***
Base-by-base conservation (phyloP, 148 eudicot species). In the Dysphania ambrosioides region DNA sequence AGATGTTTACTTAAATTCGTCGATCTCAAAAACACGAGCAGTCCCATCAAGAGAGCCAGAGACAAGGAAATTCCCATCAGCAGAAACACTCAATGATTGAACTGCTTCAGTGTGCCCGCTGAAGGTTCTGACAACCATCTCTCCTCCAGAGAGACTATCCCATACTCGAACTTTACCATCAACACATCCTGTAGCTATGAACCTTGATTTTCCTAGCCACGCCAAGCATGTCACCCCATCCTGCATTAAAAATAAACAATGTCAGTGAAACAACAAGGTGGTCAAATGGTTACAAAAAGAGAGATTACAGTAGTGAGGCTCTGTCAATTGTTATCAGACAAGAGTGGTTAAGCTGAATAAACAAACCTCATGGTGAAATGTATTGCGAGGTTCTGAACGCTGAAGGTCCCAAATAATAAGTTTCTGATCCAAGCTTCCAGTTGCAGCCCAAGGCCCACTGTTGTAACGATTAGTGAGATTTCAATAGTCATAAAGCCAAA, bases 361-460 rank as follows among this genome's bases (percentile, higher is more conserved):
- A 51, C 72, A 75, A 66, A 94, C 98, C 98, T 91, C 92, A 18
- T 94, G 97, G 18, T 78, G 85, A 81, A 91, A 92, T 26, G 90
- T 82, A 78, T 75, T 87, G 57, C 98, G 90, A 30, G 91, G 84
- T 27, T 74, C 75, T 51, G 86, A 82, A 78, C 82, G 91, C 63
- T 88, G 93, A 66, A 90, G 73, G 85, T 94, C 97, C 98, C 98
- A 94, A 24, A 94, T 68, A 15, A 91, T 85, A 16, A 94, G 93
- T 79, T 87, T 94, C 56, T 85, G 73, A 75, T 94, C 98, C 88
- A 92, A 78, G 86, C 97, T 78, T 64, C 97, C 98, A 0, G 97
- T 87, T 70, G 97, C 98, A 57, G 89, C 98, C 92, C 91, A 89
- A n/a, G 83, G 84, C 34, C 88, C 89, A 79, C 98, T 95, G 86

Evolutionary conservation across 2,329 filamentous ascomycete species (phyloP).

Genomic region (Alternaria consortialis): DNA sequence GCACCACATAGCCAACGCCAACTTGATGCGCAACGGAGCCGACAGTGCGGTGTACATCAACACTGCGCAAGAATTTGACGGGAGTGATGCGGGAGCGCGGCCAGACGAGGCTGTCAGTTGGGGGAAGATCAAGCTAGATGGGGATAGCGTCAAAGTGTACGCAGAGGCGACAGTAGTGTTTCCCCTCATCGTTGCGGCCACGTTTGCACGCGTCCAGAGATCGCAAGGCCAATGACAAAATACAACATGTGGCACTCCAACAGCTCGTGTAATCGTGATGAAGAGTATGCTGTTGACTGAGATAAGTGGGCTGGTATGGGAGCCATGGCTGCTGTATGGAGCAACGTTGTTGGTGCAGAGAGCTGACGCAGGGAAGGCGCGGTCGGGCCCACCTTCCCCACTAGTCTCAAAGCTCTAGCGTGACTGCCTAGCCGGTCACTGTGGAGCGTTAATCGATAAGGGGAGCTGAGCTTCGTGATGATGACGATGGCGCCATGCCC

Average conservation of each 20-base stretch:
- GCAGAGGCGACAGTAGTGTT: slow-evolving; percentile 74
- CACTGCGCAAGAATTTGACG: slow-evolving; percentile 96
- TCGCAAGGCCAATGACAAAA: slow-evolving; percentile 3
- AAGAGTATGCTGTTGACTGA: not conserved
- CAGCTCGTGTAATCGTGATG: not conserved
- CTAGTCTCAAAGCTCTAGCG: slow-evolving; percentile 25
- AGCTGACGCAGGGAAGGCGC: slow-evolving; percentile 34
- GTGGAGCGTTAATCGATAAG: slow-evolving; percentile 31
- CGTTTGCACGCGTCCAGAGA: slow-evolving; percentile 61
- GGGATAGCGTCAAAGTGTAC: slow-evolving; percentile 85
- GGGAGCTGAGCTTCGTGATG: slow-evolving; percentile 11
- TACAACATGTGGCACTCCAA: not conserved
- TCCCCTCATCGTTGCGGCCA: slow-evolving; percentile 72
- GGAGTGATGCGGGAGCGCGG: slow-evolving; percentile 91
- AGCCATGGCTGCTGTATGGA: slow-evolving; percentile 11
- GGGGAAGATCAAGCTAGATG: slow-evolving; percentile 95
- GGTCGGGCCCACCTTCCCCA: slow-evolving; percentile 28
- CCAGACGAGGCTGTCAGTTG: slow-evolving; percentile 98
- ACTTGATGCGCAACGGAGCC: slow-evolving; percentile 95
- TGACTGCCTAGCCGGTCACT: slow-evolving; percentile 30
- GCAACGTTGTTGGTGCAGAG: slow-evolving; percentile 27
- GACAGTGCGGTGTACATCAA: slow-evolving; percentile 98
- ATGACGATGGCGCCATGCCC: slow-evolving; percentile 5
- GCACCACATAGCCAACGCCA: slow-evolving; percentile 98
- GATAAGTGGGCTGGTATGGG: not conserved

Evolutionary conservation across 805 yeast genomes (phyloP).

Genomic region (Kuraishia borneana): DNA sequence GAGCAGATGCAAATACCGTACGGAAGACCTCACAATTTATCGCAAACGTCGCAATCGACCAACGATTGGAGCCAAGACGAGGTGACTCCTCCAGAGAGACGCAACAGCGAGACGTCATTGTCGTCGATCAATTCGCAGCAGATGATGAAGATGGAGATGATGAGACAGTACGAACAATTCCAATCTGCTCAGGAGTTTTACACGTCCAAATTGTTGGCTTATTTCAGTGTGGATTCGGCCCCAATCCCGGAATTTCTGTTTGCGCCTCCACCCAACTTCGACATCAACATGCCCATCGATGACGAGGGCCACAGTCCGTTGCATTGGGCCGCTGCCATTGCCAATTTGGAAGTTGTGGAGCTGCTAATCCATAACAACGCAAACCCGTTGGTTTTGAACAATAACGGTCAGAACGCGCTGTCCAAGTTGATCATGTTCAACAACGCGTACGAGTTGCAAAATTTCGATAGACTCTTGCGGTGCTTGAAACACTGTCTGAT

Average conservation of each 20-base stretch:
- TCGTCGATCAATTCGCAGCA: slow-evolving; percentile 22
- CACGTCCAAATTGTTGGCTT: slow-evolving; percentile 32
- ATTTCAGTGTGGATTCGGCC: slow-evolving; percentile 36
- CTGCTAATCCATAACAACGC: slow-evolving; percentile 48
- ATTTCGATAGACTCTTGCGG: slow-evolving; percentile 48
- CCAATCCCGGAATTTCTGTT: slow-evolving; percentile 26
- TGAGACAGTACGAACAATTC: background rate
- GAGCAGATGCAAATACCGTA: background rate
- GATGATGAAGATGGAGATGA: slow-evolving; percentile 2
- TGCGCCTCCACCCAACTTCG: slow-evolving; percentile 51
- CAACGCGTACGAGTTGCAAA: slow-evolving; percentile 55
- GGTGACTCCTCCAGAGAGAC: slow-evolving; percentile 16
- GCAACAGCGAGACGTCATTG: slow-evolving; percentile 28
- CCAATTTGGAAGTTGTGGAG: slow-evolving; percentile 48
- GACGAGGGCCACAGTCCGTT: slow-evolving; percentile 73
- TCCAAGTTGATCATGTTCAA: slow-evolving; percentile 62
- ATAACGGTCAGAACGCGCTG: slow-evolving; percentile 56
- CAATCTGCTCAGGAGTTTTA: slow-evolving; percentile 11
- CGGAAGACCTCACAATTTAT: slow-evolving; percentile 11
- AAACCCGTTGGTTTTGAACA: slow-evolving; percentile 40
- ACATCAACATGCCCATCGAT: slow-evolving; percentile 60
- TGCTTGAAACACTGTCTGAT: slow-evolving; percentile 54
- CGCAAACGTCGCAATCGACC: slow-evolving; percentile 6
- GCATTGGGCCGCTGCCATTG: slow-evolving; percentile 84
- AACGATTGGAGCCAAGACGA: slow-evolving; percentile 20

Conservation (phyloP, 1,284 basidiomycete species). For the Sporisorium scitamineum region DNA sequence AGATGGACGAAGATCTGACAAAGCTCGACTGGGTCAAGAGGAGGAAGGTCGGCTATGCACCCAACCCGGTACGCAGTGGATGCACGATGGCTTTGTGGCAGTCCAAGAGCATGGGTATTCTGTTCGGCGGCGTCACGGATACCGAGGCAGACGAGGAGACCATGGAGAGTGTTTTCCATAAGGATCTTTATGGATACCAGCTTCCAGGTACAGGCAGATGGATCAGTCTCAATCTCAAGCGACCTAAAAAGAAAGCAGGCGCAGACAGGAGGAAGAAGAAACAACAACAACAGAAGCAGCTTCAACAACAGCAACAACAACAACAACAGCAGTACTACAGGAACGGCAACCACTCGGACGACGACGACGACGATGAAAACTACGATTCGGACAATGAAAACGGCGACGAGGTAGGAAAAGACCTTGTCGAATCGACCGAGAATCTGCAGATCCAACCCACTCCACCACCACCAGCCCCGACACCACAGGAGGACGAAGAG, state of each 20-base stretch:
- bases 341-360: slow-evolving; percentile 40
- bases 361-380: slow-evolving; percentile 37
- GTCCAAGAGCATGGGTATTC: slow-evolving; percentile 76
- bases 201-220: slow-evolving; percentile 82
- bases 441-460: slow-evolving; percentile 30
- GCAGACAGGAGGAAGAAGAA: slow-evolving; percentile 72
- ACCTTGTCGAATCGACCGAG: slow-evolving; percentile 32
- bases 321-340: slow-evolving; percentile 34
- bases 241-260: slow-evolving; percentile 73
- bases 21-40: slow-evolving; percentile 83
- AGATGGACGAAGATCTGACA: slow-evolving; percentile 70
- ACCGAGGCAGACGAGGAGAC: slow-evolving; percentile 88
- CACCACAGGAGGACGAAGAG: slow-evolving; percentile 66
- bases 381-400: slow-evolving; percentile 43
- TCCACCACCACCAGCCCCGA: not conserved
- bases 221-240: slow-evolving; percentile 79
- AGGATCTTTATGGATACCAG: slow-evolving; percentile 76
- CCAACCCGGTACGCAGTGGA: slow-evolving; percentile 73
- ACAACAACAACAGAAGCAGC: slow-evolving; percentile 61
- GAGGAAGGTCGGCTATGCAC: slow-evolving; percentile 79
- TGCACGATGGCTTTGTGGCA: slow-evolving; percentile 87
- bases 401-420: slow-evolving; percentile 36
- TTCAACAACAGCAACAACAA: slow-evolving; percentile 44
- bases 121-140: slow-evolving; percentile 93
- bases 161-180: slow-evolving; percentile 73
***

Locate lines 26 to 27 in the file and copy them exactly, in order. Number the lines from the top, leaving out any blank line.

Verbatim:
- TACAACATGTGGCACTCCAA: not conserved
- TCCCCTCATCGTTGCGGCCA: slow-evolving; percentile 72